June data revealed weaker growth momentum across the UK construction sector, with business activity, new work and employment all expanding at slower rates than in May.
Survey respondents commented on signs of ‘renewed risk aversion’ among clients, reflecting concerns about the economic outlook and heightened political uncertainty. The latest survey also indicated that construction companies were the least optimistic about their near-term growth prospects since December 2016. At 54.8 in June, down from 56.0 in May, the seasonally adjusted IHS Markit/CIPS UK Construction Purchasing Managers’ Index (PMI) registered above the 50.0 no-change mark for the tenth month running. Although signalling a solid upturn in overall business activity, the rate of expansion eased from May’s 17-month peak.
Tim Moore, senior economist at IHS Markit and author of the Markit/CIPS Construction PMI, said: “The construction sector experienced a growth slowdown in June, largely reflecting weaker rises in commercial building and civil engineering activity. Residential construction work continued to increase at one of the fastest rates since the end of 2015.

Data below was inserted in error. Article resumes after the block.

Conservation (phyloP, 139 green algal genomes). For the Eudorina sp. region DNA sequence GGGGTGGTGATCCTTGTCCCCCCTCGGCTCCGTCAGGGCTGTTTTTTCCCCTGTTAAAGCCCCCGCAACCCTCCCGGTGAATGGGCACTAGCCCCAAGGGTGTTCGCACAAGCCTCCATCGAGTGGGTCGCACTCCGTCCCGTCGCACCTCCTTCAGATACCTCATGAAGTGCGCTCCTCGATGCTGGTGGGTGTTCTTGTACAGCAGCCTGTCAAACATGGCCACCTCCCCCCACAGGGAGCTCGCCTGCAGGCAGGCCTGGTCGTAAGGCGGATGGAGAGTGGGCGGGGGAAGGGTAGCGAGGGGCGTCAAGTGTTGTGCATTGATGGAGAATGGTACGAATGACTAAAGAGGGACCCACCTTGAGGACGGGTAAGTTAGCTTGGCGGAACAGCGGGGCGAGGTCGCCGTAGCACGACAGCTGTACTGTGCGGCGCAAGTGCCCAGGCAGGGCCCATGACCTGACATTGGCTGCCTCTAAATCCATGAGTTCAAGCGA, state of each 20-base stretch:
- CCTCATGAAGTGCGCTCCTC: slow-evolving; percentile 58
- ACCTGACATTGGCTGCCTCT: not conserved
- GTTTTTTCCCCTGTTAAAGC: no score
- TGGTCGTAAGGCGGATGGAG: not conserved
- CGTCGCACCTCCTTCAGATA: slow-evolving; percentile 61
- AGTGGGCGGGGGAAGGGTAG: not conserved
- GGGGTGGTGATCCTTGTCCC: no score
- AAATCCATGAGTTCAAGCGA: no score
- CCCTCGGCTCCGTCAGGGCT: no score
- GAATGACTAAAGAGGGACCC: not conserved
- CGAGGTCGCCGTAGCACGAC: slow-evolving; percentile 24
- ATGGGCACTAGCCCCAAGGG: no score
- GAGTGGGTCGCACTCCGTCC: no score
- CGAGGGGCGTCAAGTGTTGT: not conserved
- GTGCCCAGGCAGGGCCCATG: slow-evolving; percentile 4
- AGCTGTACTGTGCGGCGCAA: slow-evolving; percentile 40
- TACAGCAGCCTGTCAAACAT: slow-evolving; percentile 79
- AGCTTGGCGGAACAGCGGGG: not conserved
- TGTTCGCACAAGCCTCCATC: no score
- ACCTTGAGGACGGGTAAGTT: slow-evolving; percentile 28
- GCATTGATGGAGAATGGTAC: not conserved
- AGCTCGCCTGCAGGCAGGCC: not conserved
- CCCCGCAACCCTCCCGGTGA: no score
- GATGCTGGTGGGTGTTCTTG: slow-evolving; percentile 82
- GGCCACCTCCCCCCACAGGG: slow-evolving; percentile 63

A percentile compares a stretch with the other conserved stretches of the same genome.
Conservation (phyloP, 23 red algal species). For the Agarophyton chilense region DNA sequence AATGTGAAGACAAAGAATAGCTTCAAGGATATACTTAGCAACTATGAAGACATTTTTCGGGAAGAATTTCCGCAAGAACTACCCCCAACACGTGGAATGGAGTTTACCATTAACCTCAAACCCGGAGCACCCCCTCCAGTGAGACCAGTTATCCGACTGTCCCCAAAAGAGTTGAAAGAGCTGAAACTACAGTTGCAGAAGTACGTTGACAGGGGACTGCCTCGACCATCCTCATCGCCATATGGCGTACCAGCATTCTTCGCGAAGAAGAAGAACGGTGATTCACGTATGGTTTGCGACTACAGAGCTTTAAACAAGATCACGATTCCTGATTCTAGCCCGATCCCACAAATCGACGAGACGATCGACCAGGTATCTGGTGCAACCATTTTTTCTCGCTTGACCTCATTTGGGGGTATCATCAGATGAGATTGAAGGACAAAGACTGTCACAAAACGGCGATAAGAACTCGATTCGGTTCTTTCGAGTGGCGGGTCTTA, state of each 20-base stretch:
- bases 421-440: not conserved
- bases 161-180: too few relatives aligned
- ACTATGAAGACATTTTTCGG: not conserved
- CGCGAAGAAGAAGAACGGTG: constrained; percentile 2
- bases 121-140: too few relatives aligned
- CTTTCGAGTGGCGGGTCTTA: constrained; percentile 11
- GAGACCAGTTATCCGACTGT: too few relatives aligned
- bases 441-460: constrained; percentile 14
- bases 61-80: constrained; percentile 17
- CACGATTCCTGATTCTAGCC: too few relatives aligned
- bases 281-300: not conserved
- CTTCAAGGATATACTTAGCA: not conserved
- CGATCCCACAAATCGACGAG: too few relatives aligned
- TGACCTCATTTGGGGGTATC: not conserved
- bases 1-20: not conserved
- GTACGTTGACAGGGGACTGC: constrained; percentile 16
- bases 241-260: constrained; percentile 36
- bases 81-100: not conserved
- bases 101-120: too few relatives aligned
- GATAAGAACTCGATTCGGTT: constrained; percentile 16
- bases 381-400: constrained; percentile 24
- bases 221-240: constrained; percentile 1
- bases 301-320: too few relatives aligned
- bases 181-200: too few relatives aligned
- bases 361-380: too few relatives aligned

“Survey respondents commented on renewed caution among clients, in response to heightened political and economic uncertainty. Fragile business sentiment led to delayed decision – making on large projects and greater concern about the outlook for workloads during the next 12 months. While construction firms remain upbeat overall about their near – term growth prospects, the degree of confidence fell to its lowest so far this year.
“Despite a softer rise in construction output, the latest survey revealed that supply chain pressures were among the most intense since early – 2015. June data also pointed to strong input price inflation, driven by resilient demand and upward pressure on costs imported construction materials.”